Old Stone Fort State Archaeological Park, Manchester

4.4
#21 of 103 in Wildlife in Tennessee
State Park · Historic Site
Create an itinerary including Old Stone Fort State Archaeological Park
The Old Stone Fort was built during the Middle Woodland Period, 1,500-2,000 years ago. Native Americans used this area continuously for about 500 years, eventually leaving it abandoned. By the time European settlers arrived, it was unclear of what the area had been used for which resulted in it being misnamed as a fort. In 1966, the state of Tennessee purchased 400 acres of the Chumley estate as the core of what is now Old Stone Fort State Archaeological Park.

The park is home to an abundance of activities for guests to enjoy. The main hiking trail follows the wall of Old Stone Fort which was used by the Native Americans as a ceremonial gathering place. The trail threads through dramatic scenery where you can see the original entrance of the fort which was designed to face the exact spot on the horizon where the sun rises during the summer solstice. Visitors can learn about the Old Stone Fort on this hike with twelve interpretive panels as well as enjoying the areas graceful waterfalls.

The Old Stone Fort attracts history enthusiasts from all over. The park’s museum consists of displays of prehistoric Native American replicas as well as dioramas and photos. The exhibits provide information on the theories regarding the enclosure’s builders, archaeological excavations at the site and the culture of its builders. There is also a small theater for viewing an orientation film and other videos as well as group presentations. The museum also houses the welcome center, park office and gift shop.
Put Old Stone Fort State Archaeological Park at the forefront of your travel plans using our Manchester tour itinerary website.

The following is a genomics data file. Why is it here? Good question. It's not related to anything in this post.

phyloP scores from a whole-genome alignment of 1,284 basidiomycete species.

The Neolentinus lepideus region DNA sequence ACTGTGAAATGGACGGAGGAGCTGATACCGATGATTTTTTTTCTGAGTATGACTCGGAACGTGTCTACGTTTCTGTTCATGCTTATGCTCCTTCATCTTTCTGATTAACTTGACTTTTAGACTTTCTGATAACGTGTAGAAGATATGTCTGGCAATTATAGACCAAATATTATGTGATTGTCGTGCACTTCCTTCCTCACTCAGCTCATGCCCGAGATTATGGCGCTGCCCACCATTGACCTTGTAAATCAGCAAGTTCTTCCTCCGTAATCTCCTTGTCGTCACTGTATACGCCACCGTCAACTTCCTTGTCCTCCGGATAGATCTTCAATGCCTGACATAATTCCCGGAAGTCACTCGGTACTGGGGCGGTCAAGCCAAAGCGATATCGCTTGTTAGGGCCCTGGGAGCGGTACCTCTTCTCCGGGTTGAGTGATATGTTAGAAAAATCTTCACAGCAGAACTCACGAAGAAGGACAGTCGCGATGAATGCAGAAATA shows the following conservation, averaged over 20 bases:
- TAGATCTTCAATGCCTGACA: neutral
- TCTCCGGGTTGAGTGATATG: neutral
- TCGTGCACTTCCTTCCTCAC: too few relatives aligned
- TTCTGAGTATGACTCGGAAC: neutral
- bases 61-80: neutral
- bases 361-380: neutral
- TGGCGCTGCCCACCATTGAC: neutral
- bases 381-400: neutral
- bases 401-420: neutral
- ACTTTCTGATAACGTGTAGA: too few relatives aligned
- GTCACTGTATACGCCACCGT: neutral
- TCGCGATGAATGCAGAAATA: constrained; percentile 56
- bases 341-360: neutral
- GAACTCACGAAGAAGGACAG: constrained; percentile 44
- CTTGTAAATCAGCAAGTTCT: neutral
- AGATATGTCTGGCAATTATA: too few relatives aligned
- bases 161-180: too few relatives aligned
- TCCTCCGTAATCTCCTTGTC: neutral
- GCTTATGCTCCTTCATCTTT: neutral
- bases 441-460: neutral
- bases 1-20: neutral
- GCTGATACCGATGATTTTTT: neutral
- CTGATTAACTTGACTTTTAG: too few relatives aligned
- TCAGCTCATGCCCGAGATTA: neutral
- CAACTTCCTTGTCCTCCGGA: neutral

Source
Create an itinerary including Old Stone Fort State Archaeological Park

Old Stone Fort State Archaeological Park reviews

Rate this attraction
TripAdvisor traveler rating
TripAdvisor traveler rating 4.5
274 reviews
Google
4.7
TripAdvisor
  • We stopped for about an hour while driving south out of Nashville. It was a great leg stretcher. The trails were wide and well groomed. The river and dam were lovely as were the mounds. Not sure I’d.....  more
    We stopped for about an hour while driving south out of Nashville. It was a great leg stretcher. The trails were wide and well groomed. The river and dam were lovely as were the mounds. Not sure I’d.....  more »
  • I stopped at a friend's suggestion -- so glad! A brief movie introduces the Woodland culture (1000BCE to 1000 CE, meaning that it preceded the more well-known Mississippian mounds). The small... 
    I stopped at a friend's suggestion -- so glad! A brief movie introduces the Woodland culture (1000BCE to 1000 CE, meaning that it preceded the more well-known Mississippian mounds). The small...  more »
Google
  • This was a beautiful place. We camped for 2 nights. Campsites are clean and somewhat secluded. Showers were hot and clean! Trails were marked well, and the scenery is awesome. there are a few waterfalls to see, as well as an abundance of wildlife. Friendly and super knowledgeable staff, a museum and recreation area. We had a wonderful time, we can't wait to come back!!
  • One of the absolute best places to spend the day in Tennessee. The state has done an excellent job in preserving the heritage of this land, and the surrounding waterfalls are some of the most serene in the south. The museum is informative and up to date, and the staff has done a great job keeping it clean & inviting. As rare as it is to see native american history so well preserved in the southeast, we were beyond thrilled to experience this incredible landmark and all it has to offer.

Plan your trip to Manchester

  • Get a personalized trip
    A complete day by day itinerary based on your preferences
  • Customize it
    Refine your trip. We'll find the
    best routes and schedules
  • Manage it
    Everything in one place. Everyone on the same page.